ESPN (s DIS) released new data Monday calling into question the number of people that have canceled their cable bills. But while ESPN seeks to downplay the effect that cord cutters have, it may already feeling the hurt from the drop in pay TV subscribers — to the tune of $1.3 million per month.
ESPN’s study seeks to take into account the number of pay TV subscribers that have canceled their cable subscriptions, and compare it to the number that went from broadcast-only to joining a cable or satellite provider. The end result, according to ESPN’s data, is that just 0.11 percent of all cable households have cut the cord. Importantly, ESPN VP of Integrated Research Glenn Enoch, who we spoke with via phone, didn’t deny that cord cutting was happening, but pointed out that it represents a very small percentage of the overall population. For those interested in live sports — that is, those that would want to view ESPN — the likelihood of canceling cable was virtually non-existent.
But SNL Kagan reported that over the past two quarters, more than 330,000 households have canceled their pay TV subscriptions. For ESPN, that should equal a decline in potential subscriber revenue. The programmer pulls in about $4 per subscriber per month, depending on the distributor, so any decrease in its subscriber numbers will hit the company hard. If you take into account that 330,000 people are now going without cable or satellite subscriptions and do some back-of-the-envelope math, that means it could already be losing about $1.3 million in revenues per month.
ESPN’s research was put together using data from Nielsen’s TV ratings panel. That panel contains more than 20,000 “Nielsen Households” that allow the research firm to track their TV viewing habits. But Nielsen has been wrong in the past: It famously attempted to “debunk the myth of cord cutting” in July, just a month before research firm SNL Kagan showed the first-ever decline in pay TV subscriptions in the U.S.
The release also underlines the precarious situation that ESPN is in, as it has to justify its value not just to cable subscribers who may be thinking about canceling their subscriptions, but to the growing number of distribution partners that are rethinking the value different channels have to their lineups.
Cable providers are finally coming around to the notion that cord cutting is real, and are starting to do something about it. Time Warner Cable (s TWC) announced the rollout of a new, low-cost “TV Essentials” bundle last month that is priced below its existing basic cable package. But to make the pricing work, Time Warner Cable cut significant programming from its channel lineup — including ESPN. Charter Communications is looking to roll out a similar plan, but it’s not clear whether ESPN would be a part of that package or not.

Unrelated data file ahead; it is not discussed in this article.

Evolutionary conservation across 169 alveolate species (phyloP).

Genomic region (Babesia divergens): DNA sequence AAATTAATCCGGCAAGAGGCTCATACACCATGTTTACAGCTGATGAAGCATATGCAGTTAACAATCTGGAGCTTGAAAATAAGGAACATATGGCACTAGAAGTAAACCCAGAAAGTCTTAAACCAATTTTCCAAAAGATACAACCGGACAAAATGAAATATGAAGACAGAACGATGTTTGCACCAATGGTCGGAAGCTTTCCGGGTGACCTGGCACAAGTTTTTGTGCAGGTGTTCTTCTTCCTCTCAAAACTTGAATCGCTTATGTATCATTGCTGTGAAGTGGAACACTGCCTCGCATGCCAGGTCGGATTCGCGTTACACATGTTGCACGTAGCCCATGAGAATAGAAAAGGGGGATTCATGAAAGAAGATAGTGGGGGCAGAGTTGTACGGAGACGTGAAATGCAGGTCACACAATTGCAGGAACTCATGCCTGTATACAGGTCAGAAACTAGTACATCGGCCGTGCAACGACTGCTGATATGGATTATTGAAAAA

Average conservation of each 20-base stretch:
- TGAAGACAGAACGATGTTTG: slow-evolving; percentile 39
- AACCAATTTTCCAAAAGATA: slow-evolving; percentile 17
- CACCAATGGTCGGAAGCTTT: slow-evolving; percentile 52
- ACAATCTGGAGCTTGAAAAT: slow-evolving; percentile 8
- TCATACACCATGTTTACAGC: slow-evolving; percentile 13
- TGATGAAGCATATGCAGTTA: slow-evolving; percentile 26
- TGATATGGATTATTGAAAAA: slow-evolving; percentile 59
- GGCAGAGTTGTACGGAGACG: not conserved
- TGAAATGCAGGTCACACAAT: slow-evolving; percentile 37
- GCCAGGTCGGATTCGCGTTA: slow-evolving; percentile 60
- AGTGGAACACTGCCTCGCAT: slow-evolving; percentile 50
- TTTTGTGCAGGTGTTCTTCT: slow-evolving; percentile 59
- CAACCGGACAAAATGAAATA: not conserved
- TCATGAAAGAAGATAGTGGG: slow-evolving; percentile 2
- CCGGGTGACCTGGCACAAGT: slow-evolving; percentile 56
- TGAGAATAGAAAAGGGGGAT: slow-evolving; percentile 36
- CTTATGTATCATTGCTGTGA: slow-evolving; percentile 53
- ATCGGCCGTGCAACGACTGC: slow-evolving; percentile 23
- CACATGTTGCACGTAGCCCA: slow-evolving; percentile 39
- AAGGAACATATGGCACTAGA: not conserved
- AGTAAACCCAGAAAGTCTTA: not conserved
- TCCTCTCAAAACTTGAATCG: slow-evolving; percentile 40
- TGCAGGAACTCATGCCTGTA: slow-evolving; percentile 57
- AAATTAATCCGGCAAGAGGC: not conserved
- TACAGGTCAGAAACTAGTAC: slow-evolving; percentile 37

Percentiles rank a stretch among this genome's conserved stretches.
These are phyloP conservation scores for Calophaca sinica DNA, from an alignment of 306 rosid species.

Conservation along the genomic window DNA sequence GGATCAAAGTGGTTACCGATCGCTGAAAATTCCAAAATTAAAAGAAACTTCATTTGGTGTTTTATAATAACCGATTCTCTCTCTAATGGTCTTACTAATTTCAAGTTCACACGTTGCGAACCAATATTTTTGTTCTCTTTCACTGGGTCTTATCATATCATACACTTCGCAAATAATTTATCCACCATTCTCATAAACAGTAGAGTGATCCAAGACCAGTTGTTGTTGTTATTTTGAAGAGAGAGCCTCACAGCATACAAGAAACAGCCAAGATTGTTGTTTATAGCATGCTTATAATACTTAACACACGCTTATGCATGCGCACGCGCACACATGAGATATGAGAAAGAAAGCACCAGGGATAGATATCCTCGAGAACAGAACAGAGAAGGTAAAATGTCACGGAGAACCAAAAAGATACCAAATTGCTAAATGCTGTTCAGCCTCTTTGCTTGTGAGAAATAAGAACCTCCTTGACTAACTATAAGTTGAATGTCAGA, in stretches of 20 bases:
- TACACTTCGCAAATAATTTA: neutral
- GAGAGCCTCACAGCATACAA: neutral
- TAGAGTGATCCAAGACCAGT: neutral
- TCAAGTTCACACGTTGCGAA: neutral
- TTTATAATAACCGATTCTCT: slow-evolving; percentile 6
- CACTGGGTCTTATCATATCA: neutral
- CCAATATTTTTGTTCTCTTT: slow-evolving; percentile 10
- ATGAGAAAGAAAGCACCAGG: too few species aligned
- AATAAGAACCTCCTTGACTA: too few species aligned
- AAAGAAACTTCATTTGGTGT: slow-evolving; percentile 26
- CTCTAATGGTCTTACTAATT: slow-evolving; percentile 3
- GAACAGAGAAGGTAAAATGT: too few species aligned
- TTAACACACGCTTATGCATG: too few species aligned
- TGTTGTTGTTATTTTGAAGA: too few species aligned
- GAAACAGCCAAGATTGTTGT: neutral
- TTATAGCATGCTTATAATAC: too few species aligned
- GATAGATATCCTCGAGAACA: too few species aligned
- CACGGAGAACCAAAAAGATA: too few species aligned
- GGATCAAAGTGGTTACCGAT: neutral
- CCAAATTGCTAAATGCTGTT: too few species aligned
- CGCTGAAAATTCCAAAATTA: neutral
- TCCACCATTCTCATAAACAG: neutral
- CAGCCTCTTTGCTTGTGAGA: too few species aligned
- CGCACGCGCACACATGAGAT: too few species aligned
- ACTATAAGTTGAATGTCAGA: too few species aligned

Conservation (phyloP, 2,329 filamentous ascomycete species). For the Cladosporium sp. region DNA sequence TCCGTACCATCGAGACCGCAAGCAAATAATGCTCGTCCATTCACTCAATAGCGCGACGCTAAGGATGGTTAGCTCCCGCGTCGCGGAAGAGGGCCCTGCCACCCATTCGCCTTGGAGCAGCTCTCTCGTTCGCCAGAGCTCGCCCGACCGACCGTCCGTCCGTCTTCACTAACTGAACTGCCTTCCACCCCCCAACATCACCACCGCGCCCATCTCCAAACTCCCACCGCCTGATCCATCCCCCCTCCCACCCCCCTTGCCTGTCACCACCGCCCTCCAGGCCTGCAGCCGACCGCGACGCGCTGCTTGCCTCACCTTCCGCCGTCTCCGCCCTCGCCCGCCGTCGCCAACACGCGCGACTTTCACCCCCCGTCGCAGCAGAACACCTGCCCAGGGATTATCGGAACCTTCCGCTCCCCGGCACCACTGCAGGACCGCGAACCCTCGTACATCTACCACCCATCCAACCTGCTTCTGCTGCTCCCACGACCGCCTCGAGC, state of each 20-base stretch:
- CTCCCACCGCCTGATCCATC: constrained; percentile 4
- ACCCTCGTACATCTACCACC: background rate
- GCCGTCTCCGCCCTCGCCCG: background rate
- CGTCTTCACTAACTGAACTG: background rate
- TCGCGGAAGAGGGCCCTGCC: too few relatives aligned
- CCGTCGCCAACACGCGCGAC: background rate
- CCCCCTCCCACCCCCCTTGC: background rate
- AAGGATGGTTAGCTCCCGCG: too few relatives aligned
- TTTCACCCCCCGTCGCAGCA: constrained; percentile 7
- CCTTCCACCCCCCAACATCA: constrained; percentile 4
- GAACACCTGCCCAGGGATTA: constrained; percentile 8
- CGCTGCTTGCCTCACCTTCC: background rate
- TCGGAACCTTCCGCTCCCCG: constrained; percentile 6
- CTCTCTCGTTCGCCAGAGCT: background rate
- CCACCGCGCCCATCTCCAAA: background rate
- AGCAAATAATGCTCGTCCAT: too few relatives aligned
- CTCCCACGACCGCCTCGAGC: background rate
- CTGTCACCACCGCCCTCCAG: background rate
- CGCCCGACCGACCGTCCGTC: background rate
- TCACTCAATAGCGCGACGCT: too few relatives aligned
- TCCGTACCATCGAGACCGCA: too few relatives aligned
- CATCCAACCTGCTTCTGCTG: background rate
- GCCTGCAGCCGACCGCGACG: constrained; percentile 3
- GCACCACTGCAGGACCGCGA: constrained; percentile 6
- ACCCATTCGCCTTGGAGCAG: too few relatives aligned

It’s one thing for subscribers to jettison their cable packages; it’s a whole other thing for its distribution partners to not include ESPN in cable packages as a way to save their own butts. At the same time, this is behavior you can expect to see more of, as pay TV providers think carefully about which programming they want to make available as part of their channel lineups. IPTV provider AT&T (s T) and satellite TV firm DirecTV (s DTV) have both shown a willingness to let channels drop from their lineups if they are unpopular.
Clearly, ESPN has a lot more leverage than most networks, and is basically considered a must-carry channel. But at $4 a sub, distributors may begin thinking long and hard about whether or not it will be included in their more basic cable plans. We’re skeptical that TV Essentials will take off, but the trend toward smaller cable bundles must be a sobering one for ESPN. As the most expensive and most widely distributed cable network, it also has the most to lose.
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